Friday, June 23, 2017

Solstice Peace Walk Around the Labyrinth

On solstice evening, the community had a peace walk around the labyrinth behind the museum.

It began with a lovely dance by Parvaneh Rowshan in a gorgeous costume from India.

Then, there was a native drummer and singer.

As the crowd made ready to walk the labyrinth, the Rhythm and Song Community Choir from nearby Almonte began to lead them with beautiful, haunting melodies.

And the people walked and meditated.

Sue took some video, and I have put 3 clips together. They show the drummer, the choir, and some walking around the labyrinth. Length: 53 seconds.

It was a lovely summer evening with the winds dying down and the sun coming out after a not so nice day. What a fine way to greet the summer.

Thursday, June 22, 2017

Those Cells

By the time the prison was mothballed, the cells were twice as wide as they were originally. In the photo below, that block in mid-ceiling would have been the dividing line between two cells.

Even after fist enlarging the cells, there was double occupancy, so there really wasn't much more room per prisoner.

After the '71 riot, however, the cells were changed to single occupancy, and as far as I could see, the inmates used the lower bunk as a table.

As I've mentioned previously, the original cells were a paltry 29" wide, 8' deep, and only 6'7" high. In the museum, which is located in the prison governor's mansion across the street, there was a replica of an original cell. Danica, standing in front of the gate/door, gives us an idea of what a narrow space it was.

I managed to get a bit of a shot of the inside showing a manikin in bed. The bed would have had to be rolled up in the morning to give the prisoner a bit of pacing room.

Pretty bleak, eh?

Wednesday, June 21, 2017

Hubba Hubba

The title is a very poor bit of wordplay on The Hub of the prison, which we are featuring today. Or at least the hub of the cell block building, which I guess is fair to call the main part of the prison complex.

(Keep in mind in whatever I write that I am recalling information as best as I can from my memory from a fairly quick tour, so I don't guarantee complete accuracy. However I do think I have the gist of it.)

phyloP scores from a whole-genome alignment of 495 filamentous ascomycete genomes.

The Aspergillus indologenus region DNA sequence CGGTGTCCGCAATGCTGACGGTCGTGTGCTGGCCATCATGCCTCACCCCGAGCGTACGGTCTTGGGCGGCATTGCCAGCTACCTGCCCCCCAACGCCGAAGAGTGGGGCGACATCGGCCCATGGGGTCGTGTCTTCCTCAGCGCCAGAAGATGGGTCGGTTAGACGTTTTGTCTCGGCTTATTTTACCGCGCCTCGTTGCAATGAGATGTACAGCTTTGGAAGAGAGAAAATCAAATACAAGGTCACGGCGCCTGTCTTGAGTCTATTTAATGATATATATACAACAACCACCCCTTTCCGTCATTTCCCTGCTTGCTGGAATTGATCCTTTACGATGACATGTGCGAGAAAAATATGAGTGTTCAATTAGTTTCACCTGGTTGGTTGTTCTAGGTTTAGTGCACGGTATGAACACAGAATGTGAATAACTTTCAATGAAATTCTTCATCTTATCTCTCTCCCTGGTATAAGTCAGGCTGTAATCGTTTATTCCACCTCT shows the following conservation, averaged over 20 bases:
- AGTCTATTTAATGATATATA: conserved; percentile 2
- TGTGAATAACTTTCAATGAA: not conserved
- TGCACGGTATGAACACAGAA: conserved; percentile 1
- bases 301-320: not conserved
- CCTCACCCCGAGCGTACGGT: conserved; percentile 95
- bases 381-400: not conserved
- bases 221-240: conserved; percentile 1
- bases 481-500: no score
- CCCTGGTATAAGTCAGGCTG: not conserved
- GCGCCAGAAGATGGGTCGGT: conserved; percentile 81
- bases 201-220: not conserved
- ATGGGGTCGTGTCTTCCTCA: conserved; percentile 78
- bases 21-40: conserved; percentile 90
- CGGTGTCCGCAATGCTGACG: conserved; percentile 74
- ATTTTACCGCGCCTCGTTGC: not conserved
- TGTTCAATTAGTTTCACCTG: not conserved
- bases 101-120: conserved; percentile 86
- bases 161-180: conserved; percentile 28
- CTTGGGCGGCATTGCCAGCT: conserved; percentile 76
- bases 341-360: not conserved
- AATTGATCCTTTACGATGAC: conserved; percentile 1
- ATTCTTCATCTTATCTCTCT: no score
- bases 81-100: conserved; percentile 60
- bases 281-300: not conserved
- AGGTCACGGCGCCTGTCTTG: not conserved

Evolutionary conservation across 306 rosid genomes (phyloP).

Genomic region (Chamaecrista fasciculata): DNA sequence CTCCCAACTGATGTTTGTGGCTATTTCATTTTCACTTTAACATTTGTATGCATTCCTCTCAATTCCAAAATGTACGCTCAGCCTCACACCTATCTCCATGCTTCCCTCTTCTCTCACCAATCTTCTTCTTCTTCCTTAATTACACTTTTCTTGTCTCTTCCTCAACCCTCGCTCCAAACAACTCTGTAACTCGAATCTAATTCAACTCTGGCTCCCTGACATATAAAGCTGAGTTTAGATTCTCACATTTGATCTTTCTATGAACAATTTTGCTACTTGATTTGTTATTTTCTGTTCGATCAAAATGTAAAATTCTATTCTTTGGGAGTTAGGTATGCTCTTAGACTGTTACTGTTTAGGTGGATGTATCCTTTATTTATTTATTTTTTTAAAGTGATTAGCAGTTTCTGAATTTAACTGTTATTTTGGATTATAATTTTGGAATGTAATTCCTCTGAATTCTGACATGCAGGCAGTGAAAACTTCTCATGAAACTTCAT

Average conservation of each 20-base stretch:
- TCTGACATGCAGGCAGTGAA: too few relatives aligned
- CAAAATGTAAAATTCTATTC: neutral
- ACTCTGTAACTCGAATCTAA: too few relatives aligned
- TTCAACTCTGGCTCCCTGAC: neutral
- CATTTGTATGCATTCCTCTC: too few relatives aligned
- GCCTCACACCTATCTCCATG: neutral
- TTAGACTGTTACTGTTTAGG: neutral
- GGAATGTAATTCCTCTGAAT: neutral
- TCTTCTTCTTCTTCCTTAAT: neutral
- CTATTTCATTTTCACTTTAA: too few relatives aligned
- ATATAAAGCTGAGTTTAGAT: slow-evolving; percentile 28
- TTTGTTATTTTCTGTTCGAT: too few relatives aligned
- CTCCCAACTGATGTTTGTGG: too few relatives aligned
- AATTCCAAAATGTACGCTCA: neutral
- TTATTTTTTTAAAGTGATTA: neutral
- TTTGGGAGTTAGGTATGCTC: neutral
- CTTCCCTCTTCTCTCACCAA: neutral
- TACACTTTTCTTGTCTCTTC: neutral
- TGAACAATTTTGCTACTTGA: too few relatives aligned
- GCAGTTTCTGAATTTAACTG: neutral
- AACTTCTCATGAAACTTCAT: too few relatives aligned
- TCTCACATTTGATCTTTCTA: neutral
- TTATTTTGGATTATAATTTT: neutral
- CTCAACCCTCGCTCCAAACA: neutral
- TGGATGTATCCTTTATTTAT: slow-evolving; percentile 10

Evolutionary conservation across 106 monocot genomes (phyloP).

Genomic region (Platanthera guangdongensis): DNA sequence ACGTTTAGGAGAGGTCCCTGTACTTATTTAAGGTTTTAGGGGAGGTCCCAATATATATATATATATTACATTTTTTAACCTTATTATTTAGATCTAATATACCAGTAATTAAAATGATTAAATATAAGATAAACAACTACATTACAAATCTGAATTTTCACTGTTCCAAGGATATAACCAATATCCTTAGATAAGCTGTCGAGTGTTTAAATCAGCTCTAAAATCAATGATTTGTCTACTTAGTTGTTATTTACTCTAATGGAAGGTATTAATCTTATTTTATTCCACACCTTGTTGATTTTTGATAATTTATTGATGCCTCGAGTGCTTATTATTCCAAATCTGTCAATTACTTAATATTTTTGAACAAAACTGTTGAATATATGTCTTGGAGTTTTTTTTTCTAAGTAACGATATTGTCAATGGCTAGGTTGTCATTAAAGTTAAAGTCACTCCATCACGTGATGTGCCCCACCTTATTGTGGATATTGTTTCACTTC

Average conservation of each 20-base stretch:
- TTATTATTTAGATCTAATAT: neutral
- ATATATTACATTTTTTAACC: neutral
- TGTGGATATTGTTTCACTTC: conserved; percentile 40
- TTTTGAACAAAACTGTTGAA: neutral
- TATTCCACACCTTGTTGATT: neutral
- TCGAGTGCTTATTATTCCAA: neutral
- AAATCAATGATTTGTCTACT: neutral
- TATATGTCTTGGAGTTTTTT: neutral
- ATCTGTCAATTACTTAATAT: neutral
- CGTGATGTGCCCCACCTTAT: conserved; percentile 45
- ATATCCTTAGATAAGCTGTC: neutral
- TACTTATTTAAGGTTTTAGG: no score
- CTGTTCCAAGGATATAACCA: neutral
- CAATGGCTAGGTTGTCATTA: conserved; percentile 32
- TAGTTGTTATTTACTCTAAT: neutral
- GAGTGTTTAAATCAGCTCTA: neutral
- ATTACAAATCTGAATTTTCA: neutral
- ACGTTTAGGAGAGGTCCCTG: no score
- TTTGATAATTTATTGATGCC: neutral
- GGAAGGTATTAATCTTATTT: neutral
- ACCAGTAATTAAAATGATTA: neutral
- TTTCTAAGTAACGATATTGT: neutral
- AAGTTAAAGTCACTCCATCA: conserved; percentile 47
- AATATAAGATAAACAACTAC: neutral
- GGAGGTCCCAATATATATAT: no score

The hub operated under an impressive dome, with 4 cell blocks radiating away from the centre. There were 4 levels of cell blocks. You can see 3 active levels in the following photo, and you can also see that the 4th was closed off after the 1971 riots. 

After 1971 a secure, enclosed control room was built on the floor of the hub under the dome.

But it used to be open with the main and detested object being a brass bell which rang the order of the days. The bell was so detested that it was smashed during the riot, never to be replaced. It now sits in a display case in the museum across the street. Click on this YouTube link for about 1 minute to see and hear a bit about the bell.

Back to the hub, there was a picture of the inmates enjoying a concert, but such events were eliminated after the riot. I am not sure how the riot began although I did read an account of it in a book a very long time ago, but, plainly, such a gathering could be fraught with danger.

This is one of the rows of cell blocks as it radiates away from the hub on the ground floor.

And this is what a cell block looks like.

In this particular cell block, there hung a photo taken after the riot.

At one time the ceiling was open to all 4 levels of cell blocks. That was also changed after the big riot as yet another security measure. More about the riot on this YouTube link. The riot section of the video lasts for about 9 minutes if you decide to watch it all.

to be continued

Tuesday, June 20, 2017

Kingston Pen

Naturally, I took loads of pics at the Pen on Fathers Day. On a timed tour, you do what you can while trying to stay up with the group, so they were hurried, but a few are okay. I am going to concentrate on the building, both outside and inside, in this post, which was constructed from local limestone.

Construction took place in 1833-34, and the Provincial Penitentiary of the Province of Upper Canada opened in 1835 with a total of 154 tiny cells but with only six initial prisoners.

I did this batch of photos in black and white with a bit of a gritty look, which seemed appropriate to me.

A corner tower seen from the outside. It would have overseen